As we see, Lawrence Pollard yet again made no effort whatsoever to challenge the multiple inaccuracies and falsehoods promoted by the inadequately introduced Makdisi, meaning that BBC audiences once again went away with misinformation and misleading impressions that distorted their view of the story.

In the subsequent December 6th edition of ‘Newshour’ listeners once again heard (from 00:25 here) an edited version of Mustafa Barghouti’s earlier comments that included unchallenged repetition of his dubious interpretations of international law, two repetitions of the ‘apartheid’ smear, lies about Palestinian ‘non-violence’ and a distorted account of events in Jerusalem last July that began with a terror attack near Temple Mount that Barghouti erased from his account.  

It is glaringly obvious that both Mustafa Barghouti and Saree Makdisi were given unfettered platforms from which to promote inaccurate claims and blatant falsehoods without any hindrance whatsoever from ‘Newday’ presenters. Moreover, Barghouti’s slurs and inaccuracies were subsequently recycled both in the programme itself and in a clip promoted on social media.

While those softball interviews clearly contributed to the advancement of a specific political narrative, they certainly did not enhance audience understanding of the specific story under discussion or the wider topic.

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Inaccuracies and distortions go unchallenged on BBC WS ‘Newsday’ – part one

An overview of BBC News website coverage of the US embassy story

 

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Inaccuracies and distortions go unchallenged on BBC WS ‘Newsday’ – part one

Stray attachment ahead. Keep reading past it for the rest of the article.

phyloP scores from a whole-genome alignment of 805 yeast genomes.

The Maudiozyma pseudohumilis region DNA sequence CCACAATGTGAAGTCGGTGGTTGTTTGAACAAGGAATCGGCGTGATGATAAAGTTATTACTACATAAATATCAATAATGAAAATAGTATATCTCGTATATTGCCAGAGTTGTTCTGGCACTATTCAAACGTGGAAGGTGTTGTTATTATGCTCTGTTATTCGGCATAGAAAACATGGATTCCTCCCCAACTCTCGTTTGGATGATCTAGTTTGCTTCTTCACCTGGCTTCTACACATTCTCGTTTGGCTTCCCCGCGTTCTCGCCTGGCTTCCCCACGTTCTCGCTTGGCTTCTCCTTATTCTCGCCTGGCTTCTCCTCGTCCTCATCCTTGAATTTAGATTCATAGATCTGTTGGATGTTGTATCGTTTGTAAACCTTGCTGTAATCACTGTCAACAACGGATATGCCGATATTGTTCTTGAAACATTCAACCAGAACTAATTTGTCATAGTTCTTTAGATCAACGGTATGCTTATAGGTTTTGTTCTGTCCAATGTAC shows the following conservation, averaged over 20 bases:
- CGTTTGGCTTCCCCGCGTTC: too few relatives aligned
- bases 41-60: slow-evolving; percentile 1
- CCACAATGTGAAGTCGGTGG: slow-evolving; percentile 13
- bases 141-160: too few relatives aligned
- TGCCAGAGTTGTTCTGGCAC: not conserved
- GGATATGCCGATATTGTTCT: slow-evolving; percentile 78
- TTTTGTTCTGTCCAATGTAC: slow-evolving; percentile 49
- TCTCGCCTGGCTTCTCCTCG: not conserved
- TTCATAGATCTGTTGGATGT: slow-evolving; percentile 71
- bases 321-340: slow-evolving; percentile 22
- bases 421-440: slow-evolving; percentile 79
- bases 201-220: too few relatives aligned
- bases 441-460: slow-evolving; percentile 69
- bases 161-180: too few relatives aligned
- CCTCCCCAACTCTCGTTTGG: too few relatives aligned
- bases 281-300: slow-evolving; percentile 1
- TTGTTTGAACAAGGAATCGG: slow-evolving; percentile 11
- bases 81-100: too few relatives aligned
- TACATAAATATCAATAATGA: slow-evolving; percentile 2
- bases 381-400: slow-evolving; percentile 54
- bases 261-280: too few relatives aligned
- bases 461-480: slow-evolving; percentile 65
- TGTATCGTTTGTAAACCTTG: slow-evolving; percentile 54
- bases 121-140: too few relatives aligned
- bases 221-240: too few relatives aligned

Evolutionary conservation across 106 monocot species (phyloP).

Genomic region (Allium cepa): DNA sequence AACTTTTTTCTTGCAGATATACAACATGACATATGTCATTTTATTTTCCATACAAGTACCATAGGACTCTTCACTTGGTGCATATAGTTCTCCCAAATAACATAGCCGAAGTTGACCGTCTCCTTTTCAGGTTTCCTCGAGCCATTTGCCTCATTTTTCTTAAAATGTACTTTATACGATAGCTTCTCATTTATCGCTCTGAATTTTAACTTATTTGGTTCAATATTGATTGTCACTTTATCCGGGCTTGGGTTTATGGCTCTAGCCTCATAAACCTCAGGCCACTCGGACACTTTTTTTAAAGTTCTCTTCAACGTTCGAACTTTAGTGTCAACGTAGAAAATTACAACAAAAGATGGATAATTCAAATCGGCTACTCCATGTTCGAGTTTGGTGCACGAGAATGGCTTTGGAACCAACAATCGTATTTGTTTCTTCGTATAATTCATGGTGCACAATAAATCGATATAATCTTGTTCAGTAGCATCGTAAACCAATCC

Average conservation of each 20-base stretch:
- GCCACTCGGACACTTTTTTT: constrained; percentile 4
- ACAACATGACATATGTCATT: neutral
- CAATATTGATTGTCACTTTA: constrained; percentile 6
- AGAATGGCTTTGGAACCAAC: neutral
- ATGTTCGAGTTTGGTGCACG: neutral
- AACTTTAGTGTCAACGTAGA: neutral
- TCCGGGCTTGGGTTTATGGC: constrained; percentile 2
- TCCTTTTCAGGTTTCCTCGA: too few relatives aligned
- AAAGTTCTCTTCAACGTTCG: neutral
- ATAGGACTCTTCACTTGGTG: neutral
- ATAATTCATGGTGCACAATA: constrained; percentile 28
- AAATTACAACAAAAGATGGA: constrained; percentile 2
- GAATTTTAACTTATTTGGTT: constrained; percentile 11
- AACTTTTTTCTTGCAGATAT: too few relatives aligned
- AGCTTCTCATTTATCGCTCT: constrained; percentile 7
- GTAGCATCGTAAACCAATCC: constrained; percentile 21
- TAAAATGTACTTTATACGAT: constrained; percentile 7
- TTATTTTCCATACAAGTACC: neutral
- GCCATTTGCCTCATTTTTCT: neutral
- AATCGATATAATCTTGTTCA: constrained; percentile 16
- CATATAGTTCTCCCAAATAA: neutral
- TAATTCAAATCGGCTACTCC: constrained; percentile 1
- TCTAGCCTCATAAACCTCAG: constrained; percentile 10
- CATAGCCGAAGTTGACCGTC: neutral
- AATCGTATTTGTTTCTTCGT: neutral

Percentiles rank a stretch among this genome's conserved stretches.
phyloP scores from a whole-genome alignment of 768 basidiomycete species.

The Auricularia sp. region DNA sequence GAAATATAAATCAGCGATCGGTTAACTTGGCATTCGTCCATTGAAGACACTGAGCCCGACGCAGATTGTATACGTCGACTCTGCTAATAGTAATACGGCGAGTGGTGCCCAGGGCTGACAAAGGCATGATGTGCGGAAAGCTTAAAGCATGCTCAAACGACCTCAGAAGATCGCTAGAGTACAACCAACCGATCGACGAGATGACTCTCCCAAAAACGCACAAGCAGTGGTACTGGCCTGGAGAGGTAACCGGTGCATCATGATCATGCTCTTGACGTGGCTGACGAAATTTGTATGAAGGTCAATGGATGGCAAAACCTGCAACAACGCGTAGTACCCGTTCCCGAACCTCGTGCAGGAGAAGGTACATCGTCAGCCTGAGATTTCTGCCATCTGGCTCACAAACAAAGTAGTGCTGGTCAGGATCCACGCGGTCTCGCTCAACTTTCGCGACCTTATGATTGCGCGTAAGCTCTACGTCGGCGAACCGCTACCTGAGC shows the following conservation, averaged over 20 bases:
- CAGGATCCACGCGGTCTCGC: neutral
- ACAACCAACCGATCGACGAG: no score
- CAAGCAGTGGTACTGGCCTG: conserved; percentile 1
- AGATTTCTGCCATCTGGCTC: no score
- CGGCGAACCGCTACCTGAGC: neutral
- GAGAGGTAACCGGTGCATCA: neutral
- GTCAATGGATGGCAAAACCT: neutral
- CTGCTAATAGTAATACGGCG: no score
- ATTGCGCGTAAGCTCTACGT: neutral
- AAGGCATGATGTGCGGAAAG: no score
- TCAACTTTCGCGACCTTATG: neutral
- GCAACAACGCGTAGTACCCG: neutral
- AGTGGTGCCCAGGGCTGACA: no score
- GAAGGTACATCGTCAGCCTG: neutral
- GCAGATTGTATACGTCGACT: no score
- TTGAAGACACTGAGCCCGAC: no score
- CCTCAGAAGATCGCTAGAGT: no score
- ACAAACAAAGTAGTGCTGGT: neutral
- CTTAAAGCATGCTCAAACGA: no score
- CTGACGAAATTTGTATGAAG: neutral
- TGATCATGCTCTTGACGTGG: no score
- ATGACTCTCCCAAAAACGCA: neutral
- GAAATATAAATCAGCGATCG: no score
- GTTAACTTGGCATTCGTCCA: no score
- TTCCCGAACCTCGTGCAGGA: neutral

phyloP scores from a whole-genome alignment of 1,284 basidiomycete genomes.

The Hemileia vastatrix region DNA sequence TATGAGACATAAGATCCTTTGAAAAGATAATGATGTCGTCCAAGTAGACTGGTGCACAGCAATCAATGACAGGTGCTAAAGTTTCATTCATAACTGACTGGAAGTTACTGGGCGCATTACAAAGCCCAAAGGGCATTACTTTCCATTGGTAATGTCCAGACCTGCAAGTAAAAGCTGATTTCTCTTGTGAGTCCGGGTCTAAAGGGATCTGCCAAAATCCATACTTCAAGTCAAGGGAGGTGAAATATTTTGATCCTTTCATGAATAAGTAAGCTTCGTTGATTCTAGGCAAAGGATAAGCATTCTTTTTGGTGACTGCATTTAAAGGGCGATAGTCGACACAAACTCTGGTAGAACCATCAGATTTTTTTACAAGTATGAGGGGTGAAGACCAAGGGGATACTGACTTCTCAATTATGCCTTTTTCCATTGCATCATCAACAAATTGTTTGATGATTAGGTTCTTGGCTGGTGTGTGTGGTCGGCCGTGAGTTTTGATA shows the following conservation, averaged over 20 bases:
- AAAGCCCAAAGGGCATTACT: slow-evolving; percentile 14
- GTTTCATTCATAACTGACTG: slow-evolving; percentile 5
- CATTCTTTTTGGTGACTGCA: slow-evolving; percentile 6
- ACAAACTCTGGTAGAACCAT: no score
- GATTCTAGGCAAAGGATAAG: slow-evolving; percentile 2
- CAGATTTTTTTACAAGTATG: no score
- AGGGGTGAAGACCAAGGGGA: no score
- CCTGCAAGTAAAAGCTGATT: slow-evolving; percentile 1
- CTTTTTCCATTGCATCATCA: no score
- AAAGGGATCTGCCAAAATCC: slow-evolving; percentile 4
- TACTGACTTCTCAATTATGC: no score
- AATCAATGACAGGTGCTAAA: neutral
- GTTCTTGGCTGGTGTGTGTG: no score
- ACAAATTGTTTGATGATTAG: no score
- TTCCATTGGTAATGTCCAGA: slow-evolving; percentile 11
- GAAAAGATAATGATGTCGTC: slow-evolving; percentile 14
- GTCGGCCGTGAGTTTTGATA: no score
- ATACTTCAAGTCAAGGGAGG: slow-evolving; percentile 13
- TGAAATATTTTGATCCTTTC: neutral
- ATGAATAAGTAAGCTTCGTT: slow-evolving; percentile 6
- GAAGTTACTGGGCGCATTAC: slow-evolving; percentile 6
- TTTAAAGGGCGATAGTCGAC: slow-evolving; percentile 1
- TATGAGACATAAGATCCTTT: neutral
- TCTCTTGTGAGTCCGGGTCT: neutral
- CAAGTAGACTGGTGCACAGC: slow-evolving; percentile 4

Even before the US president had made his announcement concerning Jerusalem and the US embassy in Israel on December 6th, the BBC was already setting the scene.

As documented here previously, the BBC News website published several pre-emptive reports that framed the story according to a very particular narrative and thus shaped audience views of it even before anyone knew what the US president was actually going to say. Some BBC radio stations adopted the same strategy, with listeners hearing no small amount of speculative commentary prior to the actual event.

On the morning of December 6th the BBC World Service radio programme ‘Newsday‘ devoted much of the airtime in its various editions to the topic of the anticipated announcement. The commentary included contributions from several people selected to present ‘the Palestinian view’ that were remarkable for gross inaccuracies and distortions.  

Did the programme’s presenters challenge those inaccuracies or did BBC audiences go away with misinformation and misleading impressions that would colour their view of the story in advance?

The early edition of ‘Newsday’ opened (from 00:34 here) with an introduction by presenters Lawrence Pollard and Andrew Peach that was immediately followed by a statement from Fatah official Nabil Shaath. [emphasis in italics in the original, emphasis in bold added]

Pollard: “Now let’s begin in the Middle East and…err…history and symbols hugely important there and there must be no more powerful symbolic expression than the city of Jerusalem.”

Peach: “Palestinians claim the eastern part of the city as their capital. Israel, which controls the city, claims it entirely as theirs. In circumstances such as these it’s not surprising that most other countries have kept well out of it until now and maintain their embassies in the Israeli financial capital of Tel Aviv, in the process withholding recognition of the Israeli claim to the entire city of Jerusalem.”